Adobe Flash Player still works on Android 4.1 and the Nexus 7

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With the release of Android 4.1 Jelly Bean, many features were added to the OS, but at least one was removed. That was Adobe Flash Player compatibility, which has been a selling point of Android since it was added to version 2.2 Froyo. However, with the move to HTML5 for web video and Chrome (which doesn’t support plugins like flash) as the default browser, the feature was no longer needed. Still, it looks like it wasn’t quite removed completely, as it turns out that it is still possible to watch Flash Player content on Jelly Bean devices like the Nexus 7. Google just isn’t supporting Flash with the stock browser or advertising it, but you can still use Flash if you want to.

In fact, it is fairly easy to re-enable Flash Player even on Jelly Bean. All that you have to do is take the app’s .apk file (which can be found at XDA), transfer it to your device, and install it as you would any other non-market app. Then, you can go into the stock Android browser (which still comes with the Galaxy Nexus version of Jelly Bean) and enable plugins, and it will work. It should also be possible to use third-party browsers like Dolphin, but this hasn’t been tested as well. Obviously, this won’t work on the Nexus 7 because the stock Android browser is now Chrome. Fortunately though, you can also sideload it onto the Nexus 7 just fine, using the .apk also found through the XDA source link.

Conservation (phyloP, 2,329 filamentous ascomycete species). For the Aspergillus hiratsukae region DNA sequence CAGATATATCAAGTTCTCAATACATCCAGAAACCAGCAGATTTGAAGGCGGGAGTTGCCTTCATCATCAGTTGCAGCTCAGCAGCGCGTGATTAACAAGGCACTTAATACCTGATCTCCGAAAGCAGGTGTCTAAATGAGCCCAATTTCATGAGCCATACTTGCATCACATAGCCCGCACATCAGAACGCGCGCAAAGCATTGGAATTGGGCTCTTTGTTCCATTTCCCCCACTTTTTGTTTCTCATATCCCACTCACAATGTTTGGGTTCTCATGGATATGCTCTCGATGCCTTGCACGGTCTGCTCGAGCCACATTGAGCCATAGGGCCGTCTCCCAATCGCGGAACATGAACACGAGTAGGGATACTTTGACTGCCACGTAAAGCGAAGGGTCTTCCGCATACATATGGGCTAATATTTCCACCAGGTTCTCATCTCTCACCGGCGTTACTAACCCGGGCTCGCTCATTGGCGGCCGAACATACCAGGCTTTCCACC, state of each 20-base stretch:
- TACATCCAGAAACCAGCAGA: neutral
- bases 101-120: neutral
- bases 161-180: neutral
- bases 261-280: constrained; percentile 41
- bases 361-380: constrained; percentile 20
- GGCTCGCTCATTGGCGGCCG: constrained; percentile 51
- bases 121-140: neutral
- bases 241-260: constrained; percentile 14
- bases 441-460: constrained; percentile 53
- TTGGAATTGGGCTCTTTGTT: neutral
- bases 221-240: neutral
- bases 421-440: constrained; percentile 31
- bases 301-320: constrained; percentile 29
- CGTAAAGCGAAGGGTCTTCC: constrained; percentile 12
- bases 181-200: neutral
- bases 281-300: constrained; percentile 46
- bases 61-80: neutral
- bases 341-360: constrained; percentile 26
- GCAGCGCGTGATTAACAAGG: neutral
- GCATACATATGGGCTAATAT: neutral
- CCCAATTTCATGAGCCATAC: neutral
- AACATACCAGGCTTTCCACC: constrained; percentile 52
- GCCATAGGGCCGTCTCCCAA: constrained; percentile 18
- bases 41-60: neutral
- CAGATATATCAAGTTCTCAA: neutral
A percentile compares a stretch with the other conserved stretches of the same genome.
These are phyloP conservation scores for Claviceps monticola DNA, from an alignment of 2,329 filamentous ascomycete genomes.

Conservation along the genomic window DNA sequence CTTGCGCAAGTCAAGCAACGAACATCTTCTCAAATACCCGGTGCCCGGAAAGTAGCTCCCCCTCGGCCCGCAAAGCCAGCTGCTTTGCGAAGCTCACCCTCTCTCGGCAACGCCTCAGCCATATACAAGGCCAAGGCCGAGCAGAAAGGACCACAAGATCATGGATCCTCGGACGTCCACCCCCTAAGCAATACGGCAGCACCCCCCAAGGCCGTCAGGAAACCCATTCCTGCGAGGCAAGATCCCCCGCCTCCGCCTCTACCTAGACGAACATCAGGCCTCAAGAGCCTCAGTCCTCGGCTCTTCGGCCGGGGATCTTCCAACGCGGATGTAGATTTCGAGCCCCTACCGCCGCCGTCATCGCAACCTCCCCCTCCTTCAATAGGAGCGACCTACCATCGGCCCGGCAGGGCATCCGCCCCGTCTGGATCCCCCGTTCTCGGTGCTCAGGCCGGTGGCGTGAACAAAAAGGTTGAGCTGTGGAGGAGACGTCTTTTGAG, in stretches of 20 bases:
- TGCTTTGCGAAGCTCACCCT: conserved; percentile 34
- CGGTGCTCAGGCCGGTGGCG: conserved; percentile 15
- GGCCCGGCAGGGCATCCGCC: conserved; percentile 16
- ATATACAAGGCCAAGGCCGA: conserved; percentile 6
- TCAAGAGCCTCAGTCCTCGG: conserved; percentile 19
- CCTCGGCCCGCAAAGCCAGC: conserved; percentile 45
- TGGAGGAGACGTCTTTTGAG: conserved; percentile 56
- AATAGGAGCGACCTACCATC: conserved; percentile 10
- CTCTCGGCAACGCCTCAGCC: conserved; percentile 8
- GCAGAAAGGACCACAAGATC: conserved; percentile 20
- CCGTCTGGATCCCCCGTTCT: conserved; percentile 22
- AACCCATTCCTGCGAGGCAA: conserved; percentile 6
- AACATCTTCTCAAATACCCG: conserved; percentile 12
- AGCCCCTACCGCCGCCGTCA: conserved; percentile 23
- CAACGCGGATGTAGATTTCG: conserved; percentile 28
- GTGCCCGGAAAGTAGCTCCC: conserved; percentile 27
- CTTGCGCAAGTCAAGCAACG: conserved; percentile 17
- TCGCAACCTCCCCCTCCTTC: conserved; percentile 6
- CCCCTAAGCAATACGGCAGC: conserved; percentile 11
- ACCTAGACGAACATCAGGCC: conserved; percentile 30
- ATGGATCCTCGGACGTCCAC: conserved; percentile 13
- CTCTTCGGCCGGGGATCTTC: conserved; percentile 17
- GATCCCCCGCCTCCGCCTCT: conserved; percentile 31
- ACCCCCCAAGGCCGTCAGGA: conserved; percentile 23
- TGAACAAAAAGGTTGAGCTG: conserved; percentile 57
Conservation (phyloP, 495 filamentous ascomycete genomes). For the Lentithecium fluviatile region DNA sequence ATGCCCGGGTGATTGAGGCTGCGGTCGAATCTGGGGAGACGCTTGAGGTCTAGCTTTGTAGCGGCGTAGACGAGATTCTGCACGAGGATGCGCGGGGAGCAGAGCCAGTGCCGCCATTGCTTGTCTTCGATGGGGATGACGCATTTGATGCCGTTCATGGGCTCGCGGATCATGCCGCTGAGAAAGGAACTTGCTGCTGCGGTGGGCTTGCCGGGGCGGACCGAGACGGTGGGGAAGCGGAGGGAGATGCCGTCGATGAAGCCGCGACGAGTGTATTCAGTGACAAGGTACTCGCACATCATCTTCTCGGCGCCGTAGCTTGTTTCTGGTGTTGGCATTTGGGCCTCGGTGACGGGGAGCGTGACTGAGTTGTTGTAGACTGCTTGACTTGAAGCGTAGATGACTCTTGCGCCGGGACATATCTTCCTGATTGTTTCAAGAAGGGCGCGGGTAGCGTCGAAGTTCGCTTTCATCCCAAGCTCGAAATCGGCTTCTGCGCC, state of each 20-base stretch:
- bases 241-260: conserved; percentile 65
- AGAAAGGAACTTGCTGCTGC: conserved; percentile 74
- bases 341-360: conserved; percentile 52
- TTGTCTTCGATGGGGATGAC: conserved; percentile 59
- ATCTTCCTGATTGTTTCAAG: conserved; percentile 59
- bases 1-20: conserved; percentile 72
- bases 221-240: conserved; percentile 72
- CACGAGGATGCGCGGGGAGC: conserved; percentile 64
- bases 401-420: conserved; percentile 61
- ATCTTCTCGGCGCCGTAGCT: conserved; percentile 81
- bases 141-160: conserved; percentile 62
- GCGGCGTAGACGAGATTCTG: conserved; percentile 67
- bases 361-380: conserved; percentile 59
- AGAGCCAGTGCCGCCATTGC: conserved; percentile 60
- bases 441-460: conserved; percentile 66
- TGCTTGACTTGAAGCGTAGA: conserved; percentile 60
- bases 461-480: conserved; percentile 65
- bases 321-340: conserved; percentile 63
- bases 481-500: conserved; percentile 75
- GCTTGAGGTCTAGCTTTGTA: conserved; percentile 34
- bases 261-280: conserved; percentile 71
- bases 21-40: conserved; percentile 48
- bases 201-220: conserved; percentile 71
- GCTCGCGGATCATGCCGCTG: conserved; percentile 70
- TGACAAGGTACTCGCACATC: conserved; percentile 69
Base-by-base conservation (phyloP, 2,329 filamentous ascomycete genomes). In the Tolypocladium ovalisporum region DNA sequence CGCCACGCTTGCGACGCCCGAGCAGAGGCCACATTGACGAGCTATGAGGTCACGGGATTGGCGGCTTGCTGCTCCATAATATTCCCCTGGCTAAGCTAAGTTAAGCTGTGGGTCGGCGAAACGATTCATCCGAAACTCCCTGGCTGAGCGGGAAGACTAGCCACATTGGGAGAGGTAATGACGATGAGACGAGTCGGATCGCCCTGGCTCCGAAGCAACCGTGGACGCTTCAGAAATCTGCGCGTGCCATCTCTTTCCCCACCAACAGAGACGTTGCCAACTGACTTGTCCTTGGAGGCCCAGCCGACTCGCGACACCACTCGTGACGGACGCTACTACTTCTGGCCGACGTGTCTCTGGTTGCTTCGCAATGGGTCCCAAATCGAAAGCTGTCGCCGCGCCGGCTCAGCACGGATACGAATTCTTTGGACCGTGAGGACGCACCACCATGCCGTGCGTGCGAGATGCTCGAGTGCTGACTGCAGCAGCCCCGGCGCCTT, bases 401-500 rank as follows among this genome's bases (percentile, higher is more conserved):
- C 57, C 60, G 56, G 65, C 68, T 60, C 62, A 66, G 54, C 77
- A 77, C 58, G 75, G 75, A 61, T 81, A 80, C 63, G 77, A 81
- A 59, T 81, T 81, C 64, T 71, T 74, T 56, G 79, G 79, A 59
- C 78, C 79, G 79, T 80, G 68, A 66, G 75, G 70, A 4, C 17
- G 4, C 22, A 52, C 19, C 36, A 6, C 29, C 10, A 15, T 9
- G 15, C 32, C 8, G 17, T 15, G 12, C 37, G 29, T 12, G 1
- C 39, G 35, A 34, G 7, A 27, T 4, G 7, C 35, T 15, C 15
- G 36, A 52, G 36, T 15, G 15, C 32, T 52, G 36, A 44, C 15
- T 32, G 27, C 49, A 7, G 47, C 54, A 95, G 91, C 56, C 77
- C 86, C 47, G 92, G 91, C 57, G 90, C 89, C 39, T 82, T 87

Personally, I’m not a huge fan of Flash and am hoping for a quick transition to HTML5, but it is still nice to have the feature available in case I need it. Just the other day, I was trying to watch a video on a news site and couldn’t because I had updated to Jelly Bean. While I completely understand Google’s motivation to switch everyone to HTML5, it simply doesn’t make sense to take away a feature that people might still need, especially when it clearly still works fine. As I said, I’m no proponent of Flash, but until all web video is HTML5, it is nice to know that I can still access Flash content, even with Jelly Bean.

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Aaron Orquia

Aaron Orquia is an associate editor at Pocketables. He has been using Android and Linux since he bought his first computer years ago, and his interest in technology, software, and tweaking both to work just right has only grown stronger since then. His current gadgets include a OnePlus One, a Pebble smartwatch, and an Acer C720 Chromebook.

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